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Every month the U.S. Treasury releases data on the federal budget, including the current deficit. The following contains budget data for September 2019, which was the final month of fiscal year (FY) 2019. Therefore, it also allows for analysis of full-year data on the deficit, spending, and revenues.
The surplus for September 2019 was $36 billion smaller than that recorded in September 2018. While outlays in both of those months were decreased by shifts in the timing of certain federal payments, the effect was larger in September 2018 than in September 2019. Without those shifts, the September 2019 surplus would have been $17 billion smaller than it was a year ago.
Looking at full-year data, the cumulative FY19 deficit was $205 billion larger than the cumulative FY18 deficit. However, outlays in FY18 were decreased by a shift in the timing of federal payments into the previous fiscal year. If not for that shift, the cumulative FY19 deficit would have been $162 billion larger than the deficit recorded in the prior year.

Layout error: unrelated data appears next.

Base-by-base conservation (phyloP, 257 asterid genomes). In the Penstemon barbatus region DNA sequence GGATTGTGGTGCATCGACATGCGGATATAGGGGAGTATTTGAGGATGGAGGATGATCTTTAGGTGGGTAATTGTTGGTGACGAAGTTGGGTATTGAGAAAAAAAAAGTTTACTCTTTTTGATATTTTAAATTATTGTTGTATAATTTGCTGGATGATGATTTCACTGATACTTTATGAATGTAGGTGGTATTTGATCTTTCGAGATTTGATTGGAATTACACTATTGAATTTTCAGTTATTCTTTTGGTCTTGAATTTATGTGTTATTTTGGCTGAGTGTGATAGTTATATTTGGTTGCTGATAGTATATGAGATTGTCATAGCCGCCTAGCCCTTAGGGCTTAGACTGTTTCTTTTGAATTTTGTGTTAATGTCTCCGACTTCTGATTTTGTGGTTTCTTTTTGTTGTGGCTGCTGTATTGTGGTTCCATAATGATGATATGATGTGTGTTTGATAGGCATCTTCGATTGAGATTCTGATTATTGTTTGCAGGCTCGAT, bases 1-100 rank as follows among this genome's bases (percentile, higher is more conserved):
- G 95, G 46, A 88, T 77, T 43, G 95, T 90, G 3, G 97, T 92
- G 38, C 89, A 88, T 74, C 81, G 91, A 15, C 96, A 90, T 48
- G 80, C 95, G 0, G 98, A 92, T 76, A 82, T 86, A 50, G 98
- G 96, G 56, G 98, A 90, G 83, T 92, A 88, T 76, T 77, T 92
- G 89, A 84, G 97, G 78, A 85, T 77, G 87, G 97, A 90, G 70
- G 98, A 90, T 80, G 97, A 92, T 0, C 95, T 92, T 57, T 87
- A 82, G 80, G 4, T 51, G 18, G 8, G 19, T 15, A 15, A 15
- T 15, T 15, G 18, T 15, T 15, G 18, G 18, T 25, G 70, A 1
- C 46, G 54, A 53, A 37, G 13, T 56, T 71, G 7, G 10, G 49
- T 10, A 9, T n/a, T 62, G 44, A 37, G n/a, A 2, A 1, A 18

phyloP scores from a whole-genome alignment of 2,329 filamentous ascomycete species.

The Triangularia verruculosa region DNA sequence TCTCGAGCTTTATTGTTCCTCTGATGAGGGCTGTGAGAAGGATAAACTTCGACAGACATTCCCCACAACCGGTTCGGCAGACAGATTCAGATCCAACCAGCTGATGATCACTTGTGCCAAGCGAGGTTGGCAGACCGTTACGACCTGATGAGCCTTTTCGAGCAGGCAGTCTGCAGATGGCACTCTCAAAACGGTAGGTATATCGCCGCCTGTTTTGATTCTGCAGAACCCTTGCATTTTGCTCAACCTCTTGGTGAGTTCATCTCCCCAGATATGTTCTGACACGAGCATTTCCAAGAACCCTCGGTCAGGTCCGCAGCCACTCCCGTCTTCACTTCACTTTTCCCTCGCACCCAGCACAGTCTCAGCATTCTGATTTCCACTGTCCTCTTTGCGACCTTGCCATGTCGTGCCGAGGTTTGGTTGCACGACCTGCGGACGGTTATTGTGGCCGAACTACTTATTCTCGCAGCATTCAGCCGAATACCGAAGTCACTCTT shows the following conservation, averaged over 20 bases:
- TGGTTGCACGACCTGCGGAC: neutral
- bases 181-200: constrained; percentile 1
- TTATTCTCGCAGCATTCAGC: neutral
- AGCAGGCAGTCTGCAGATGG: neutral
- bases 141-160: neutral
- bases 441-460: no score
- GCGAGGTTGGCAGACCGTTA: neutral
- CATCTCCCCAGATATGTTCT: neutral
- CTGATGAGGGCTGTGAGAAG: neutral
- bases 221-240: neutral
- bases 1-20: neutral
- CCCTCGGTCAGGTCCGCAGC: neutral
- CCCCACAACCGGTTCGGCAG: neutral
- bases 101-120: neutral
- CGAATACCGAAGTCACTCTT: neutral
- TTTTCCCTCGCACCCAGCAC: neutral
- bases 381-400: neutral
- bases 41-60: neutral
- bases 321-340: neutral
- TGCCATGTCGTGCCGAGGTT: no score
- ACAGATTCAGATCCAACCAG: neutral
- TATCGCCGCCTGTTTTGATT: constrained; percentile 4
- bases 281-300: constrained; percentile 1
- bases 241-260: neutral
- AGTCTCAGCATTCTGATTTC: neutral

Both spending and revenues grew in FY19; however, outlays increased by 8 percent and revenues increased by just 4 percent. The charts below compare categories of spending and revenues for the past two years.
While the deficit varies from month to month, and may even decline some months — for example, in April when taxpayers are submitting their personal income taxes — debt and deficits are on an unsustainable upward trajectory. The CBO projects that national debt could rise to about 140 percent of gross domestic product by 2049. That level of debt would far exceed the 50-year historical average of approximately 40% of GDP.
Why are such high levels of debt so concerning? There are many reasons that Americans should be concerned about the rising national debt — particularly if you are concerned about economic growth, investments in our nation’s future, and preservation of our social safety net.